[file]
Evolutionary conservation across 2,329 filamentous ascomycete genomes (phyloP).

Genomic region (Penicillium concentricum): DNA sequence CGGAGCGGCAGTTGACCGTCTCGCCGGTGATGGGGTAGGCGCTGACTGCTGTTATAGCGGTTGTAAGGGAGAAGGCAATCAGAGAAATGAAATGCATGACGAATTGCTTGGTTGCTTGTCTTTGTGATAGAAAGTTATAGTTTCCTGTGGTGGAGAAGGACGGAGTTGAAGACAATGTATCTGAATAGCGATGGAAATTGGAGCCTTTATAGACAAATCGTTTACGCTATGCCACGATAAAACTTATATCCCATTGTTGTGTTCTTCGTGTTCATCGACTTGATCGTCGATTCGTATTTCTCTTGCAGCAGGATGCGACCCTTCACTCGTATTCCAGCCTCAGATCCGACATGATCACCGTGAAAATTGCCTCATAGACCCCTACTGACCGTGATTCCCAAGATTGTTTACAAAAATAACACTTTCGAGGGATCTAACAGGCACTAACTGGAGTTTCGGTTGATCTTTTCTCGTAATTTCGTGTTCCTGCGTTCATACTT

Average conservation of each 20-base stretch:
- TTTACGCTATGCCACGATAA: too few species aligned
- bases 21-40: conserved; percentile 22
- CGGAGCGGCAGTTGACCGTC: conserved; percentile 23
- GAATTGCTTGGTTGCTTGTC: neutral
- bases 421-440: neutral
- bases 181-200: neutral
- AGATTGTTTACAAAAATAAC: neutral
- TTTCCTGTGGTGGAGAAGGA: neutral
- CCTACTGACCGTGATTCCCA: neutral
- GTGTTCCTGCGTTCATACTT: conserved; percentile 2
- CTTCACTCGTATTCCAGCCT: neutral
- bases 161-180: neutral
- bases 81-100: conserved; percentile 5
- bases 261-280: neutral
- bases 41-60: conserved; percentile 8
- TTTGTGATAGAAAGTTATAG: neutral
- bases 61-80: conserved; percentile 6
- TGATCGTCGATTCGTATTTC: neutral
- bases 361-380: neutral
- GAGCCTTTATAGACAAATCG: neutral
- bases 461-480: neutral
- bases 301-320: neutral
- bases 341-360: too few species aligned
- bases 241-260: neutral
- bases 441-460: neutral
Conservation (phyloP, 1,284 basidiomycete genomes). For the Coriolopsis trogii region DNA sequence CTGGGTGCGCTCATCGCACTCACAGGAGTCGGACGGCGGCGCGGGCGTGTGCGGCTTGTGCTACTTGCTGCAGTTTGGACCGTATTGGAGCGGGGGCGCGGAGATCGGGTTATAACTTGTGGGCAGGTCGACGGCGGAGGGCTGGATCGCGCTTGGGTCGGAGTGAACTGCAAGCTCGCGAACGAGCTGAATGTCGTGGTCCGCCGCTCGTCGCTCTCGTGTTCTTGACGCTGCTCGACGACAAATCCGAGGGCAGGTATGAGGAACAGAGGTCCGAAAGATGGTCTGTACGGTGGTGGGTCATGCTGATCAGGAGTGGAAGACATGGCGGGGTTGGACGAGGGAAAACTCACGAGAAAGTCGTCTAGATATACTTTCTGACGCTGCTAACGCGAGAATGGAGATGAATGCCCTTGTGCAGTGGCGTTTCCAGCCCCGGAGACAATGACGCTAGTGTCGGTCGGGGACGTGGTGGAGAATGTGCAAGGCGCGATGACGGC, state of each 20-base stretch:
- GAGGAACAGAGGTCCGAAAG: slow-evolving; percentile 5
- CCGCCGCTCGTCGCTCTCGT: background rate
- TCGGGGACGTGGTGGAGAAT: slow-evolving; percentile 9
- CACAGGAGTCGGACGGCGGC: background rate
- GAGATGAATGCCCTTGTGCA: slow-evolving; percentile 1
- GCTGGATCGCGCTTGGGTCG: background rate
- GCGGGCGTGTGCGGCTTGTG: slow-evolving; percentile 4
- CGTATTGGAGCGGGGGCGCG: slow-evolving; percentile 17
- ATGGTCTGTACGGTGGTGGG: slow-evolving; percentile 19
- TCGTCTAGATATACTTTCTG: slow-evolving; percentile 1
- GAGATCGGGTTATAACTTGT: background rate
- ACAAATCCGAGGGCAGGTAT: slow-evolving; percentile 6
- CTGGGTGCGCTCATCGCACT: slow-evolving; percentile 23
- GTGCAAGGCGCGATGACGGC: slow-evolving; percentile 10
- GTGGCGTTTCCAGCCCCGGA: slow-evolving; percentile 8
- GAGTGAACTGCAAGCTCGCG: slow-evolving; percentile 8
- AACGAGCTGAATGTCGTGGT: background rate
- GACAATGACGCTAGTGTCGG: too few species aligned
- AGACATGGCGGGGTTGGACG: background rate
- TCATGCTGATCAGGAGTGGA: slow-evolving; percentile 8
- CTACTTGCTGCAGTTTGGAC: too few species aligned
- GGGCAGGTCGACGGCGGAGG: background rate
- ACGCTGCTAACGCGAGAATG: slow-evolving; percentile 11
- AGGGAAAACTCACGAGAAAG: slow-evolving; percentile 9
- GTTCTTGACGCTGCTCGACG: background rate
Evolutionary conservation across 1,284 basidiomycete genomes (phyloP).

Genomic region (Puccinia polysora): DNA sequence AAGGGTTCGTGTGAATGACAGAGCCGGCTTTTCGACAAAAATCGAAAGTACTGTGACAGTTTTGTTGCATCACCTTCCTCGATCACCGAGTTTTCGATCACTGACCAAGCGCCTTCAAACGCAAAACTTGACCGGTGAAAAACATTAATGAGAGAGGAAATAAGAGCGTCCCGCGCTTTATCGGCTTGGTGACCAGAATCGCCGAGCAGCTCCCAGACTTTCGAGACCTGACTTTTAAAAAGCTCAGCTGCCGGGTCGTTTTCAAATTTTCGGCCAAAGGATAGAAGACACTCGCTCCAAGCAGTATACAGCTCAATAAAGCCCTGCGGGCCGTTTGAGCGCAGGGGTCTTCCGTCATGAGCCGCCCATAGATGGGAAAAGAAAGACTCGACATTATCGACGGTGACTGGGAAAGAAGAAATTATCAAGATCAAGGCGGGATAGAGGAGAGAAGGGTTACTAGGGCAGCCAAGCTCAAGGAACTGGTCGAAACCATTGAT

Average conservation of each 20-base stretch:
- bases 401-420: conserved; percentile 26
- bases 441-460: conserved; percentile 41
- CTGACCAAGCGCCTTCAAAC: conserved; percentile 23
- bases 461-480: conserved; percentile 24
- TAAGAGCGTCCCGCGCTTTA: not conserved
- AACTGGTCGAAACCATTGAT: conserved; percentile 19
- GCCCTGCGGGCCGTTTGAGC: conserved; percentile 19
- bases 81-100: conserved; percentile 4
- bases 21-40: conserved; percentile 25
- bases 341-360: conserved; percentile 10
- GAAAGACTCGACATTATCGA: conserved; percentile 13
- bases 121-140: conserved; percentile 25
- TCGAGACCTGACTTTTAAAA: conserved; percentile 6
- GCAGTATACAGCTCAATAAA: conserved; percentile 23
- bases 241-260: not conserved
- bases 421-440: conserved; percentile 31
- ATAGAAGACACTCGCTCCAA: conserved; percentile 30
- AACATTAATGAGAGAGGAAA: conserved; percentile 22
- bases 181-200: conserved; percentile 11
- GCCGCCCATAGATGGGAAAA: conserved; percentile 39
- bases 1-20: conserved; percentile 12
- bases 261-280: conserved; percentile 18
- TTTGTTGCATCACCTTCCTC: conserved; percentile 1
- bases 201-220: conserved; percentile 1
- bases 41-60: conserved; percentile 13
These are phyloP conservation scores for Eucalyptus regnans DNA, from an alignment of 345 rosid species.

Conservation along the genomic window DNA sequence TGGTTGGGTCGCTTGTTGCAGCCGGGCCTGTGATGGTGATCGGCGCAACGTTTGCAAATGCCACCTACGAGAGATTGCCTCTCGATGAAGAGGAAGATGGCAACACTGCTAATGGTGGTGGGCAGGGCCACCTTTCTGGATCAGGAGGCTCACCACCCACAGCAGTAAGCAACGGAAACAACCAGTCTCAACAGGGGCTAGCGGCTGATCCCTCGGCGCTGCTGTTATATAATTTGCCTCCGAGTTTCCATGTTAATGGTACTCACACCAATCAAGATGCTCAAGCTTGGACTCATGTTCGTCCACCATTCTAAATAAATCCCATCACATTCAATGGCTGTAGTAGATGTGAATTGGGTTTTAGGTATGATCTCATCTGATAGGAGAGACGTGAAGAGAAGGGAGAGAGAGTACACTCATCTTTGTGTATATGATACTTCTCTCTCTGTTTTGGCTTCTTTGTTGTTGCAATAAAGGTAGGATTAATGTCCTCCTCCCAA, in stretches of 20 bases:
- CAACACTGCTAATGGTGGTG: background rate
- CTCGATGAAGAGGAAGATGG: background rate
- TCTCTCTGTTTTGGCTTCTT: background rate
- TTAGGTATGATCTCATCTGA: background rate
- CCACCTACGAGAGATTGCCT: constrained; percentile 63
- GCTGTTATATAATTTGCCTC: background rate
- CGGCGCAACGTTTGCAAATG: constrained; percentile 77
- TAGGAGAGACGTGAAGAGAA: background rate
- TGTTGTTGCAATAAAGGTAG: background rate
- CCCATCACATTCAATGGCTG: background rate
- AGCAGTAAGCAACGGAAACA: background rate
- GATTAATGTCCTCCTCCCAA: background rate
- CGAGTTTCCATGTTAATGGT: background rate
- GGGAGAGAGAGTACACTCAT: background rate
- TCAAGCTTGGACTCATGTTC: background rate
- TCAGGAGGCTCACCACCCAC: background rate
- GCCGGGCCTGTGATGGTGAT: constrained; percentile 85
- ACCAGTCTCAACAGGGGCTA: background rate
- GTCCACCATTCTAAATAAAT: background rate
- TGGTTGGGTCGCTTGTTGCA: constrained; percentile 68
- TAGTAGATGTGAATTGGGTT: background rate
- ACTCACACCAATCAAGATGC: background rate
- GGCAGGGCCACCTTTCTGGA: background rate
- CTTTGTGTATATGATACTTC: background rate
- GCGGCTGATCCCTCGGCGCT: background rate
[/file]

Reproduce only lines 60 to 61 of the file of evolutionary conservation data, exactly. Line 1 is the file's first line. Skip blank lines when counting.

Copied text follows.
- CTGACCAAGCGCCTTCAAAC: conserved; percentile 23
- bases 461-480: conserved; percentile 24